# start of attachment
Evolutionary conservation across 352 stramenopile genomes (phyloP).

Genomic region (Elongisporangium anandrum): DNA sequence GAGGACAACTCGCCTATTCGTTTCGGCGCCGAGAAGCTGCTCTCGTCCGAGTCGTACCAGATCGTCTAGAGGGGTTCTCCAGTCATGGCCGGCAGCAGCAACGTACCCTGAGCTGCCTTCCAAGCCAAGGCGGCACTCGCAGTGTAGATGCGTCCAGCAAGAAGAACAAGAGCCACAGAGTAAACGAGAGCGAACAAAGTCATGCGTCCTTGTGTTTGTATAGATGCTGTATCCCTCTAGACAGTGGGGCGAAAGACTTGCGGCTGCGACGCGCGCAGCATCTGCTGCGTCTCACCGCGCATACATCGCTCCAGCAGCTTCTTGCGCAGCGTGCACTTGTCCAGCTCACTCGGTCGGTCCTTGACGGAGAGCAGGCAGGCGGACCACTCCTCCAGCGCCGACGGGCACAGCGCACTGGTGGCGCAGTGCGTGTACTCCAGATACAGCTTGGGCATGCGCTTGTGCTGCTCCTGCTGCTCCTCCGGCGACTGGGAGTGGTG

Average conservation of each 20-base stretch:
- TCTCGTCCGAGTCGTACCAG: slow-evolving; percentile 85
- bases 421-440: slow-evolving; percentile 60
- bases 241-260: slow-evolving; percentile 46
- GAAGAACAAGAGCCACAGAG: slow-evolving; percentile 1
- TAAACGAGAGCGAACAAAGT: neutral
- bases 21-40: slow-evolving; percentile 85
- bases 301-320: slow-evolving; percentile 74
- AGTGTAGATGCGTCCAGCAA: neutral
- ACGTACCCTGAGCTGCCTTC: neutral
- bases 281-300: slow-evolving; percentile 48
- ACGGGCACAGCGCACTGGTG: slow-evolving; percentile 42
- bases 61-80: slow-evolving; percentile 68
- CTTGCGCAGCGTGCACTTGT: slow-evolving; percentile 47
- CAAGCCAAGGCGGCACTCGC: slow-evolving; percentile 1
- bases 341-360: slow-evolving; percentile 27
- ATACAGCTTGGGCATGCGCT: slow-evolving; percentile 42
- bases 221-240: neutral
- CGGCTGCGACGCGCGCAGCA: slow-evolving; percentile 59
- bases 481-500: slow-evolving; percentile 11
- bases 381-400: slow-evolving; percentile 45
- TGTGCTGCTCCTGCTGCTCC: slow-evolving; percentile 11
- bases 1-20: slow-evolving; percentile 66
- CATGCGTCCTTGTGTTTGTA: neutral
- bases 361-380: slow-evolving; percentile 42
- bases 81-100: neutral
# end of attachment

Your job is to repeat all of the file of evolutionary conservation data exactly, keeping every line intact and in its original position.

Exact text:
Evolutionary conservation across 352 stramenopile genomes (phyloP).

Genomic region (Elongisporangium anandrum): DNA sequence GAGGACAACTCGCCTATTCGTTTCGGCGCCGAGAAGCTGCTCTCGTCCGAGTCGTACCAGATCGTCTAGAGGGGTTCTCCAGTCATGGCCGGCAGCAGCAACGTACCCTGAGCTGCCTTCCAAGCCAAGGCGGCACTCGCAGTGTAGATGCGTCCAGCAAGAAGAACAAGAGCCACAGAGTAAACGAGAGCGAACAAAGTCATGCGTCCTTGTGTTTGTATAGATGCTGTATCCCTCTAGACAGTGGGGCGAAAGACTTGCGGCTGCGACGCGCGCAGCATCTGCTGCGTCTCACCGCGCATACATCGCTCCAGCAGCTTCTTGCGCAGCGTGCACTTGTCCAGCTCACTCGGTCGGTCCTTGACGGAGAGCAGGCAGGCGGACCACTCCTCCAGCGCCGACGGGCACAGCGCACTGGTGGCGCAGTGCGTGTACTCCAGATACAGCTTGGGCATGCGCTTGTGCTGCTCCTGCTGCTCCTCCGGCGACTGGGAGTGGTG

Average conservation of each 20-base stretch:
- TCTCGTCCGAGTCGTACCAG: slow-evolving; percentile 85
- bases 421-440: slow-evolving; percentile 60
- bases 241-260: slow-evolving; percentile 46
- GAAGAACAAGAGCCACAGAG: slow-evolving; percentile 1
- TAAACGAGAGCGAACAAAGT: neutral
- bases 21-40: slow-evolving; percentile 85
- bases 301-320: slow-evolving; percentile 74
- AGTGTAGATGCGTCCAGCAA: neutral
- ACGTACCCTGAGCTGCCTTC: neutral
- bases 281-300: slow-evolving; percentile 48
- ACGGGCACAGCGCACTGGTG: slow-evolving; percentile 42
- bases 61-80: slow-evolving; percentile 68
- CTTGCGCAGCGTGCACTTGT: slow-evolving; percentile 47
- CAAGCCAAGGCGGCACTCGC: slow-evolving; percentile 1
- bases 341-360: slow-evolving; percentile 27
- ATACAGCTTGGGCATGCGCT: slow-evolving; percentile 42
- bases 221-240: neutral
- CGGCTGCGACGCGCGCAGCA: slow-evolving; percentile 59
- bases 481-500: slow-evolving; percentile 11
- bases 381-400: slow-evolving; percentile 45
- TGTGCTGCTCCTGCTGCTCC: slow-evolving; percentile 11
- bases 1-20: slow-evolving; percentile 66
- CATGCGTCCTTGTGTTTGTA: neutral
- bases 361-380: slow-evolving; percentile 42
- bases 81-100: neutral